Norwich, City of Refuge

In June 2007 Norwich became the UK’s first City of Refuge, so joining the International Cities of Refuge Network ( ICORN). Through this scheme, Norwich joins an international network of cities offering residency to politically exiled writers who have been denied freedom of speech in their home countries. Norwich, City of Refuge is made up of three main strands: the community programme, hosting an exiled writer and the Shahrazad programme.

Our Community Programme launched in June 2006 and comprises of the strangers and canaries project (for young people),  competitions, a library project and various training and workshop opportunities. It is a comprehensive and ever evolving programme and we work with a wide range of local partners. Check out our Calendar of Events page for an update on new opportunities and events.

Norwich's first exiled  Writer in Residence Jiao Guobiao arrived in Norwich in February 2008.

If you would like to get involved with any part of the City of Refuge programme, we are always open to volunteers.

Background to Norwich, City of Refuge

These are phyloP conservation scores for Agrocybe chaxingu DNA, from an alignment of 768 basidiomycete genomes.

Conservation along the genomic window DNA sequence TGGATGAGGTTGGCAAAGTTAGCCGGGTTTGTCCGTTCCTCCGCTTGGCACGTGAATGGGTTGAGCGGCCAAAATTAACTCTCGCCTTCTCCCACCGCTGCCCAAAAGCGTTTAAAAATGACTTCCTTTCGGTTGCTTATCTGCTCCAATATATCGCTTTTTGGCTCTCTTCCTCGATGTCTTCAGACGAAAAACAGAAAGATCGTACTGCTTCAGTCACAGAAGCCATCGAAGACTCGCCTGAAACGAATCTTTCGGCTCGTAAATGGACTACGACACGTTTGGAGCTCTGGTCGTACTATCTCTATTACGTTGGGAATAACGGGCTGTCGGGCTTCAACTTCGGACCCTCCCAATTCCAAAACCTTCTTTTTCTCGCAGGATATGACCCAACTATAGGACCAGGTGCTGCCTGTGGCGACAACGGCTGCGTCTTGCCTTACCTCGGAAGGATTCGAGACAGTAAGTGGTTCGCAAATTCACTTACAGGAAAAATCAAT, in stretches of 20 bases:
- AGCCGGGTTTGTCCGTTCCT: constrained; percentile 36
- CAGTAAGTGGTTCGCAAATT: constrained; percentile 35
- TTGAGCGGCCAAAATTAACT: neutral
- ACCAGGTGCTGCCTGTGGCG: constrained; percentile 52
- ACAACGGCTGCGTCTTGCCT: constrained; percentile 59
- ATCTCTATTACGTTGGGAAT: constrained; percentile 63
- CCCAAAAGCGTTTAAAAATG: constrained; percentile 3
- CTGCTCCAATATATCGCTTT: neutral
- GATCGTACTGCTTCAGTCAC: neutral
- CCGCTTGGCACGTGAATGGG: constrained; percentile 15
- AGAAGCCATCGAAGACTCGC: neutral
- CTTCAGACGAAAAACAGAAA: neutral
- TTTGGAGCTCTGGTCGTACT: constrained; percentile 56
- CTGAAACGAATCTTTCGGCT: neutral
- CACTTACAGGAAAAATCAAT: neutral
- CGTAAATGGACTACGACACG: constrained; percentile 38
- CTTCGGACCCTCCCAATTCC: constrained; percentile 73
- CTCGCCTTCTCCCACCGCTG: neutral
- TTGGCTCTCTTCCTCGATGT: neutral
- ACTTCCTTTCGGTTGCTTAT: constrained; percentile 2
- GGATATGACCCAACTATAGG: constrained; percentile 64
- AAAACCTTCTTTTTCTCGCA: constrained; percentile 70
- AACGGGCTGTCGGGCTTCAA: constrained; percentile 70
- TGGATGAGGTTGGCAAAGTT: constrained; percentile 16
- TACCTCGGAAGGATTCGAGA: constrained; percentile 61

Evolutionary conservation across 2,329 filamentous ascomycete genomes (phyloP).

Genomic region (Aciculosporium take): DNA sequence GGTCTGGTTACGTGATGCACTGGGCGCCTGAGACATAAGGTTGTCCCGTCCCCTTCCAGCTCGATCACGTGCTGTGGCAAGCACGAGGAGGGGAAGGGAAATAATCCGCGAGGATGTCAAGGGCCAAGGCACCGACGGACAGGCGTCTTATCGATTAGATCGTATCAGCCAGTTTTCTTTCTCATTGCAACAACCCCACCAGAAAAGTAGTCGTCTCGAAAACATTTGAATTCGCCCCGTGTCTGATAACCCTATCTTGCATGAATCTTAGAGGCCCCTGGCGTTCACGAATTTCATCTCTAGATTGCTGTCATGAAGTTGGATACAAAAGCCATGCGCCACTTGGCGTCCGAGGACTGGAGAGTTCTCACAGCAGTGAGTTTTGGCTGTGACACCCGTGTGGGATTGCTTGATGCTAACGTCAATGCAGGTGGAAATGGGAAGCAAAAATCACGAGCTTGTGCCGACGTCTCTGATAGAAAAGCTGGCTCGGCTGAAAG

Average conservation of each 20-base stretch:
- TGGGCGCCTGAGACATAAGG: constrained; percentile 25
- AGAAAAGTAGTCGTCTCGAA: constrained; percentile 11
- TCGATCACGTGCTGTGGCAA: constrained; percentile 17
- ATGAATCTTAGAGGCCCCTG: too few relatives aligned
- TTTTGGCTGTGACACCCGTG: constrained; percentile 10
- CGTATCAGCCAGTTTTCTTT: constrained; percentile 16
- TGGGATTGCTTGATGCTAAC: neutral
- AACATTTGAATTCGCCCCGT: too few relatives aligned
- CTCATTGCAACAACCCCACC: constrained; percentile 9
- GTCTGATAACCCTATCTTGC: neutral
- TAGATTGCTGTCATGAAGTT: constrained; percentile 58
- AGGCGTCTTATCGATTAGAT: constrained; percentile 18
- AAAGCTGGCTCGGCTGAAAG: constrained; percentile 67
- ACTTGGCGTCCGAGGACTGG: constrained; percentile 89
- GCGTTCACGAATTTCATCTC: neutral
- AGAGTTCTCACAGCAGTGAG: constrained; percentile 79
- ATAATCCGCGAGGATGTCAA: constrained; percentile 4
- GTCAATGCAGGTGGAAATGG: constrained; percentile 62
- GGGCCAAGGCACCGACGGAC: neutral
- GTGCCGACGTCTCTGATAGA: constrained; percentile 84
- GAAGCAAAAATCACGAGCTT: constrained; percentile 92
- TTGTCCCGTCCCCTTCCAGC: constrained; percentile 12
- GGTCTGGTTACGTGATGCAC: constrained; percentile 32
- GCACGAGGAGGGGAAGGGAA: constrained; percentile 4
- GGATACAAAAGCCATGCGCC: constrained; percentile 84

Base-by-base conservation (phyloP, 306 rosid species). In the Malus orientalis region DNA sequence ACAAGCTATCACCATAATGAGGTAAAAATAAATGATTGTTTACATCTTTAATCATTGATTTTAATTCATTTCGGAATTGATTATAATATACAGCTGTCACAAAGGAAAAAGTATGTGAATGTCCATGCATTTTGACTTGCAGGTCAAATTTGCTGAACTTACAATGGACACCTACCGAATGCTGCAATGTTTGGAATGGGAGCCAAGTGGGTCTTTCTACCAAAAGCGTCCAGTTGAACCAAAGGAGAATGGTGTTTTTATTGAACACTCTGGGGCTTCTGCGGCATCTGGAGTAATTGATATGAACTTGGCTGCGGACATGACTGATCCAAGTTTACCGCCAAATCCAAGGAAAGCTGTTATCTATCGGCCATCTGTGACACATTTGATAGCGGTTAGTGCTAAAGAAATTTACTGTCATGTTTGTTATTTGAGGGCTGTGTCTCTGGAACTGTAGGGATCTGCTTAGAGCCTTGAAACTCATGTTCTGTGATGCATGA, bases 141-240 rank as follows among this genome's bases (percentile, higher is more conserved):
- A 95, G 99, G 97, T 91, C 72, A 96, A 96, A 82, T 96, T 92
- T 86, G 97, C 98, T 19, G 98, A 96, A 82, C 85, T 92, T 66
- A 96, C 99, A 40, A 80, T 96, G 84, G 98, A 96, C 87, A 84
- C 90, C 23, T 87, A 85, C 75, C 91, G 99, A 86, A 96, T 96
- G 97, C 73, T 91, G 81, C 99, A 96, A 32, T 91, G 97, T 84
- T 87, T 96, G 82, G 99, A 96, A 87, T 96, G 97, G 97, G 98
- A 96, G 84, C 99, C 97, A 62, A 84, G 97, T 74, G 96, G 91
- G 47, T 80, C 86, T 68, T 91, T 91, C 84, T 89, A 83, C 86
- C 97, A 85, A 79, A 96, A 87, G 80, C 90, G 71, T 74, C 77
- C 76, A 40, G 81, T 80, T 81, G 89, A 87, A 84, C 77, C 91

The concept of a ‘City of Refuge’ is based on the Cities of Asylum that were founded by the International Parliament of Writers in 1993. Established by Salman Rushdie, Vaclav Havel, Margaret Drabble and Jacques Derrida among others, the parliament was created in response to the assassination of writers in Algeria. The International Parliament of Writers has since dissolved, but the scheme was left intact and has developed in over 30 cities across the world, including Stavanger where the International Cities of Refuge Network ( ICORN) is based. We were very proud to welcome the second ICORN General Assembly to Norwich in June 2007.

All of the initiatives running in Norwich will help to promote tolerance and understanding, and by joining this network, Norwich actively signals its commitment to free speech and anti-racism. 

Norwich City of Refuge is supported by The Urban Cultural Fund, the University of East Anglia, PEN UK, The Paul Hamlyn Foundation and Anguish's Educational Trust.